L'Abbaye des Morts: Fantastic production that comes close to besting Jet Set Willy.
Phenomenon 32: Much more than a simple platformer, Phenomenon 32 is a huge, black and white, fully voice acted game with an added strategic layer.
Treasure Adventure Game: Platforms set in a huge open world.
Cave Story: A rather cute indie monument.
La Mulana: Freeware metroidvania straight from 2005 with a distinct MSX aesthetic.
Volcosis: A gloriously confusing platformer that's both 2D and 3D.
Mibibli's Quest: Weird, wonderful and wery, wery big.
Tobias and the Dark Scepters: 13 years in the making with the documentary to prove this.
Gods Deluxe: A remake of the brutal Bitmap Bros fighting platformer.
Beats of Rage: Always thought that Streets of Rage can't get any better, didn't you? Well, think again.
Thrust Extreme: With its lovely entourage of arcadey and neon lighted retro remakes. Obvious highlight said reimagining of Thrust.
Space Quest II - Vohaul's Revenge: Sierra's brutal yet funny sci-fi adventure has never looked better.
King's Quest III Redux: You know you want it; I knew I had to review it.
Ant Attack (ZX81): because nobody, really, expected this.
Hurrican = Turrican
SWIV Decimation: One of the best shmups for the Amiga brilliantly remade.
Oolite: Amazing and highly modular remake of classic space exploration game Elite.
Planet M.U.L.E.: Based on the C64 multiplayer strategic classic, this is a fantastic race for space colonization with beautifully remade graphics and sounds.
Typhoon 2001: An excellent Tempest remake.
Abadia Del Crimen Remake: The Name of the Rose inspired classic, classically remade.
OnEscapee: Obviously inspired by Another World, this is classic arcade-adventure gaming at its best and appropriately a remake/update of an Amiga game now released as freeware. Smart puzzles, difficult fighting scenes, amazing animation and some brilliant art are the chief reasons you have to download it.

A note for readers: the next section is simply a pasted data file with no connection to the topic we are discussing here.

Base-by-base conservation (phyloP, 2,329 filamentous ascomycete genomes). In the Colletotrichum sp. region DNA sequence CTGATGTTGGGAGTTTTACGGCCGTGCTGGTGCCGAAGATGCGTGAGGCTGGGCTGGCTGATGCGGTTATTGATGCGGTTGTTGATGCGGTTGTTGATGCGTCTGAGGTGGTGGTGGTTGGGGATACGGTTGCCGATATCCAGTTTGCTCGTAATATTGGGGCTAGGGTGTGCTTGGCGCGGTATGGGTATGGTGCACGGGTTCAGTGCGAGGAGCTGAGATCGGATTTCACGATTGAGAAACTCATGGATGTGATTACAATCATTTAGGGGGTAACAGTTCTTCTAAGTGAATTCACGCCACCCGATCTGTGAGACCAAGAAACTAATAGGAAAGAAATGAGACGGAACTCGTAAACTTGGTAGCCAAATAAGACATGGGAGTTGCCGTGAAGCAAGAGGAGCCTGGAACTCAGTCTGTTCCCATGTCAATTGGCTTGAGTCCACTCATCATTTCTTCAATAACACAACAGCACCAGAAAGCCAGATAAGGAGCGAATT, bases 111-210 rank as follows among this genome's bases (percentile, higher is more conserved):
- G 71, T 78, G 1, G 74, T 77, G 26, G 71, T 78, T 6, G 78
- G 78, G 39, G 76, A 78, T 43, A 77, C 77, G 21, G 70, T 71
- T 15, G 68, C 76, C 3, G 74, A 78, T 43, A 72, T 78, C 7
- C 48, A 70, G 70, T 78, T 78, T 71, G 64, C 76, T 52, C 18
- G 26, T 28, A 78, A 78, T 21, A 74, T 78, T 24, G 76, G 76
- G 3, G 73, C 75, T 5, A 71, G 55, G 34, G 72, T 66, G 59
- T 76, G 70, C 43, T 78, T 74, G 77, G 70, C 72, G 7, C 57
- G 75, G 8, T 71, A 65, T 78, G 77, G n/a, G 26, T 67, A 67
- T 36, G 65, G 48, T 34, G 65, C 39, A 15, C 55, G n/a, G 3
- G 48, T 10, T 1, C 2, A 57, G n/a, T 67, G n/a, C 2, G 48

Barkley, Shut Up & Jam: Gaiden: A surreal, vast, funny and quite frankly excellent CRPG of sorts.
SanctuaryRPG: Demented ascii questing against kobolds and computer terminals.
Dark Disciples 2: Traditional, fantasy RPG-ing from a top-down perspective.
UnReal World RPG (URW): Incredibly deep and detailed rogue-like graphical RPG that's almost accessible be mere mortals and explores a low-fantasy version of the European Far North.
Lands of Lorez: Because pixelating a dungeon crawler is a very wise thing to do; all unnameable horrors get -1 eyes.
Runesword II: A CRPG designed to appeal to us pen & paper RPGers. The thing features turn-based strategic combat, 50+ skills, races and several full-length adventures & worlds.
Zangband: One of the best and most beautiful roguelikes around.
The Ruins of Cawdor: Sierra's final installment in their online RPG series has now been patched, upgraded, generally messed around with, turned into a single player hack 'n' slash dungeon romp for modern PCs.
86856527: Not exactly an RPG, but it sure is deep, wonderful and confusing.
Avant-garde: A different kind of roleplaying, but not the one involving whips. Lovers of 19th century art will, uhm, love it.
Deepfall Dungeon: It's quite a bit like Eye of the Beholder.
As Was Foretold: Train your hero, be sadistic and evil, yet save the world.
The Elder Scrolls II: Daggerfall: The same.
Maleus Goblinficarium: Dice-based combat of the endless variety. A brilliant rogue-like-like (of sorts and swords)
The Marathon Trilogy: Top quality FPS offerings from the era before HALO and after the Mac was invented. Playable on everything with a keyboard.
Duke Nukem 2.5: Much better than forever.
Traitor: A shmup with an excellently written plot and a huge world to explore. Utterly unique.